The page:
sxsw 2012 notes mbu

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Post on 13-May-2015



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A 14-page personal, subjective, selective summary of my SXSW 2012 (the interactive part) visit.


  • 1.South by Southwest 2012 -- summary Introduction This is my brief report on South by Southwest (SXSW), a massive music, film and interactive festival held in March in Austin, Texas. I will try to keep it short: writing and distributing reports like this is a bit old school, SXSW is typically something to track real-time through for instance Twitter, and through other online sources (many many blogs were posted; and some videos). And yet, it seems really useful to share some of what I witnessed. SXSW hardly offers video streams. I recommend those that are interested to check out the web, and next time witness SXSW or parts of it real-time through the social infrastructure. What follows is a subjective selection, written in haste over the Easter weekend. There will be errors and mistakes in here, I did not allow for anyone else checking it: no time. It is an incomplete summary of some things I have seen. What I have witnessed over there: probably accounts for less than 10% of the total offering of the interactive part of the event. This interactive part lasted for five days, and often had some 10-12 parallel one-hour sessions, all day long, next to meet-ups, stands, drinks, parties and other get-togethers. It is overwhelming. The fear of missing out (FOMO) was palpable. (I also attended a very small part of the music festival. And a handful of films.) This is a big hip festival. It is celebrity-infested. It is well organised, though very crowded. More and more people go there these days. Myself, I am a late adopter, this being my first visit. It was time well spent. It is quite a trip but the costs are limited (some $1,000 for the event itself) and I did pick up some really good things. I also get a better picture of what some other people worry about. For networking, too, it can be a good spot. Even for Dutch networking: alarmingly many Dutch people there (left: some nice ones; FMT, AVRO). page 1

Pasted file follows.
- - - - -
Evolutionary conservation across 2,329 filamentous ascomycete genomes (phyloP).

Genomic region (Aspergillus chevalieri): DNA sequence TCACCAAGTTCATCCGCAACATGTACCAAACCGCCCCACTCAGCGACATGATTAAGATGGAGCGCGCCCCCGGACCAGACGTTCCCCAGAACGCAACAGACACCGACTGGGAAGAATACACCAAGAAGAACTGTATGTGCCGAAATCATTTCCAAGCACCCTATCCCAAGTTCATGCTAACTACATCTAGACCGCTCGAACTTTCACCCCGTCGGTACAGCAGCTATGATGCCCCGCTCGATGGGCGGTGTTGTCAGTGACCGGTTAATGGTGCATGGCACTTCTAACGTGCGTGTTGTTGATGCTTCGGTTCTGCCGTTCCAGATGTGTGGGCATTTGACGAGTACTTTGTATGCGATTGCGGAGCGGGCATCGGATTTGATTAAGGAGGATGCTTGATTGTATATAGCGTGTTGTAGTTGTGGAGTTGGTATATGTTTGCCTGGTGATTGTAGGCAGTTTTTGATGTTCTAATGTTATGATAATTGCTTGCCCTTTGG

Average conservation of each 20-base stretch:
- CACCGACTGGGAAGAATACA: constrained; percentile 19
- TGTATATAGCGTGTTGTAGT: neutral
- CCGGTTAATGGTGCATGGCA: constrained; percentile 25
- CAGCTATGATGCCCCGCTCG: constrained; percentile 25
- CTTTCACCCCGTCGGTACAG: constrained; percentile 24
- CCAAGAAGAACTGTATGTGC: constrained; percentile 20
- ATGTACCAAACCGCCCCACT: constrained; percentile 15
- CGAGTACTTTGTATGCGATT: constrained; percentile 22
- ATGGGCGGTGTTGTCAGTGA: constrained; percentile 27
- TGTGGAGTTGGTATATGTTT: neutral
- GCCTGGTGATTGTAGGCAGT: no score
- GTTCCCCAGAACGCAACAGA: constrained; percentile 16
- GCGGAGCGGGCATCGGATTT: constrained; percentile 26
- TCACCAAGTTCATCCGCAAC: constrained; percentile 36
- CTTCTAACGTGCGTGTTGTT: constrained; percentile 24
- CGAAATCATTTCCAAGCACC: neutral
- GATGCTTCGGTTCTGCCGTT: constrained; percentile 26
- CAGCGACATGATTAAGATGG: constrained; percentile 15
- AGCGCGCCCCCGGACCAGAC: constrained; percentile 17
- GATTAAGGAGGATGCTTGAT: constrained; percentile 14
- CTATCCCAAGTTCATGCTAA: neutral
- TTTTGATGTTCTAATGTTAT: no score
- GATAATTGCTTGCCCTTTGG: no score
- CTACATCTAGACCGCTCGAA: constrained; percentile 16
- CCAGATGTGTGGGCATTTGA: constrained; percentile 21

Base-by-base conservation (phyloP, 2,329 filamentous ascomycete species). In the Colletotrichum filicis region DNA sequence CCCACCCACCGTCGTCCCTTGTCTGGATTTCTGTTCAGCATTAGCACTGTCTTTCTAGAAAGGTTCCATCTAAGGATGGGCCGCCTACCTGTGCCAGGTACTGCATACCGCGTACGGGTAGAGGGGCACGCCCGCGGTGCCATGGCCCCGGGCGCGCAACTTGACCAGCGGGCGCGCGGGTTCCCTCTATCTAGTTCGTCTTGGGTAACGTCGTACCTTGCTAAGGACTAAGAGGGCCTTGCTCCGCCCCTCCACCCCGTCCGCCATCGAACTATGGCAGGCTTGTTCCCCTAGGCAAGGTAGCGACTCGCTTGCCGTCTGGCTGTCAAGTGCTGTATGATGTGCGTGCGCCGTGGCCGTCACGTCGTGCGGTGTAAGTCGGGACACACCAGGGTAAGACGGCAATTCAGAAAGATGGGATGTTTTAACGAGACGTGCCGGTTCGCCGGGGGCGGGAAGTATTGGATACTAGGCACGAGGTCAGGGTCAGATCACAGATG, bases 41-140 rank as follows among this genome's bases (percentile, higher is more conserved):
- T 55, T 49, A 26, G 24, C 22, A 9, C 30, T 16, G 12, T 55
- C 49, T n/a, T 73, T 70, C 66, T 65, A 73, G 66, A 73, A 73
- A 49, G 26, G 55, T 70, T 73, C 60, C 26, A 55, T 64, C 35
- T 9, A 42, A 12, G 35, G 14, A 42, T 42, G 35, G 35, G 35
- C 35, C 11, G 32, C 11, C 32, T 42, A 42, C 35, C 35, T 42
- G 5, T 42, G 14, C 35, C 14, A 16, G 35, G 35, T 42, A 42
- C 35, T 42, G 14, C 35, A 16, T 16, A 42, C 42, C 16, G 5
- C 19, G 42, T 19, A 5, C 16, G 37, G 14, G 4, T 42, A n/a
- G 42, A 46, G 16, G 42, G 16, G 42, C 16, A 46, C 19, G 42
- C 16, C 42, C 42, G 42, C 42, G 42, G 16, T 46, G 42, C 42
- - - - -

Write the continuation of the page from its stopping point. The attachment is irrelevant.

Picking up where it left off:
2. South by Southwest 2012 -- summary Strangely, there are few old media people there I have seen few people from publishers or broadcasters. SXSW is dominated by young new media and technology people. I tend to think that big events in the US are better than those elsewhere like it or not, the online world is still being driven by US innovation. I think that visiting this event makes sense for our company, and deserves time, some costs, and a bit more structured approach (see wrap-up & next steps). In this document, I deliberately left out most links to web sites, videos and exact names and titles of talks, books and persons. My guess is that those factoids would make tiresome reading. For those interested: give me a call and I will provide you with more such factual details, if desired. I am 100% certain that there is more information to be found on everything I review here; and on that I have not witnessed or discussed below. Google will lead you the way. Confession: I skipped sessions with two celebrities I actively dislike Al Gore (hardcore liar on so-called global warming; and self-appointed inventor of the Internet) and Bruce Springsteen. Celebrities I missed with some regret included Robert Metcalfe (of Metcalfes law) and Willem Dafoe (the actor). I did witness Mark Mothersbaugh (founder of Devo) and Anthony Bourdain (maker of entertaining cooking TV and books, but loudly self-congratulating). Here are some loosely structured take-aways. In the next chapter I list some topics in a very high-level, snacky fashion. In the chapter thereafter I spend some more text on some selected topics. All this is superficial. There are enormous amounts of books, articles, blogs, videos and tweets of relevance. I tried to make it clear where opinions are mine. I urge all people reading this to also look up additional sources to get a more complete, broader picture, and to finetune or refute my observations. There is a lot. Key themes in short These were threads I saw coming back in many sessions. Many were to be expected I guess. Here I list the ones I remember. Old & new media: lots of discussions on old and new media, mostly rather inward-looking, often from the point of view of the professionals involved. Not always about the behaviours and desires of consumers. Or advertisers. Often emotional, with elements of triumphalism (from new), denialism (from old) and narrowness (from various sides). Clearly, some media are shrinking, some are growing, not all new things come on top of the old but some substitute, or at least compete for time. There is broad agreement that media are changing, of course (from the Dept of Open Doors). There was one venue in which almost solely sessions took place that had to do with journalism, in its different forms. Quite OK, many of them, in spite of lots of grumbling and complaining (democracy is going to die! etc). Lots about curation and aggregation, of course, there. page 2 3. South by Southwest 2012 -- summary Generational friction: this is related to the previous one. People keep asking can a 50-year old understand a 20-year old?, in the light of making media. The simplistic take on this I liked best was something like who cares just hire some 20-year olds and make sure they can help you. Also, it seems that many people actually research their children these days. (I have once read translated 2500-year old Egyptian papyrus scrolls pointing at this generational theme. It looked like it was written yesterday. I guess we are stuck with this generational phenomenon. In media, too.) Analytics: hard figures are making their way into content production and distribution. Measuring, measuring, measuring engineering methods. There was a lot of attention for quantitative approaches to editorial work; and to things one can no longer call editorial. More later on. This topic is somewhat related to the rise of machine computing (note: I do not use thinking here, but sometimes I do it is quite impossible to find the right words, if you think it over), i.e. to the power of algorithmic approaches. Relevant for us this. We have already started some things. We should go faster, I now think. This does impact our way of working. More to come. Of course, the term big data was used, too, at SXSW. It is certainly not the same what I describe here as analytics, but I chose to leave out other flavours of big data for (mainly because I did not attended those specific sessions). SoLoMo: social local mobile, everything seems to go that way. A quite generic theme of course, but also quite real. One might wonder: why even work on web sites as we know them? Why launch such a thing or put a big effort in, whereas especially social and mobile, and to a lesser extent local stuff seems to draw so much attention and energy? This is my take-away. OK, let me also say: mobile and social are not yet getting a proportional part of the advertising pie. Not at all. This is puzzling. The social dimension of TV was a recurring theme, too. There were some pretty good examples, but also some boring, open doors re-opened. I would expect battles in the social TV dimension shortly. Several speakers expected or witness massive amounts of experimentation. Some asked: how many per-TV programme apps can the public absorb, or are we heading for generic TV apps? Two social phenomenons mentioned (praised) most included Instagram and Pinterest (graph right). Are these passing fads? I guess not. Are there many trendy social things that will not make any real needle move? I guess so. And yet, there will be more, many more. But, as Lanier hinted: how much space does Facebooks network effect allow for others? What sort of things can one still do outside of Facebook? page 3 4. South by Southwest 2012 -- summary Curation, aggregation: a very interesting, somewhat divisive matter. More later on in this document. I think this is about new, disruptive approaches to forms of journalism. Think of Jeff Jarvis slogan do what you do best and link to the rest. That taken to extremes: journalists who dont write. More later. The photo tsunami: photography has exploded, and keeps growing. Everybody can make and distribute (quite good) photos. Increasing smartphone penetration will push this phenomenon further but where to? Will this merely produce a sea of mediocrity, or even worse? More later on. Computation, AI, the Singularity: the rise of machine thinking and the future role of technology. Will we witness and: be able to control? the extension of the human brain? In how we produce and distribute content? My worry: can we take this matter in a rational fashion, or are we either too afraid (like we were of HAL, in 2001 A Space Odyssey, picture right), or too excited, to come to a cool-headed judgment? Maybe there is a matter of faith at play here. Several speakers were believers. These were quite smart people with a track record though. Some other people are reluctant to allow machines to take a certain role in, say, content production, selection or distribution. I personally think it might be better to experiment with automated intelligence and think really hard about it. Actually, most of us using Zite, or Spotify, or Google are already doing that. Meanwhile, technology is developing sort of exponentially. More later. User interfaces: it is now becoming clear that interaction between people and machines has changed for ever. Look at the role of multitouch, for instance. That said: regarding Siri (voice recognition) and related stuff, I am a skeptic, for now. Will this evolution of interaction continue? Most experts said yes. Personally, I believe that some 20-30 years from now we will laugh at what we are now working with, that our current stuff will look medieval in just a couple of decades. May I suggest: have a look at some of the videos of Corning, the glass company. And look at Kinect (Microsoft). Mobil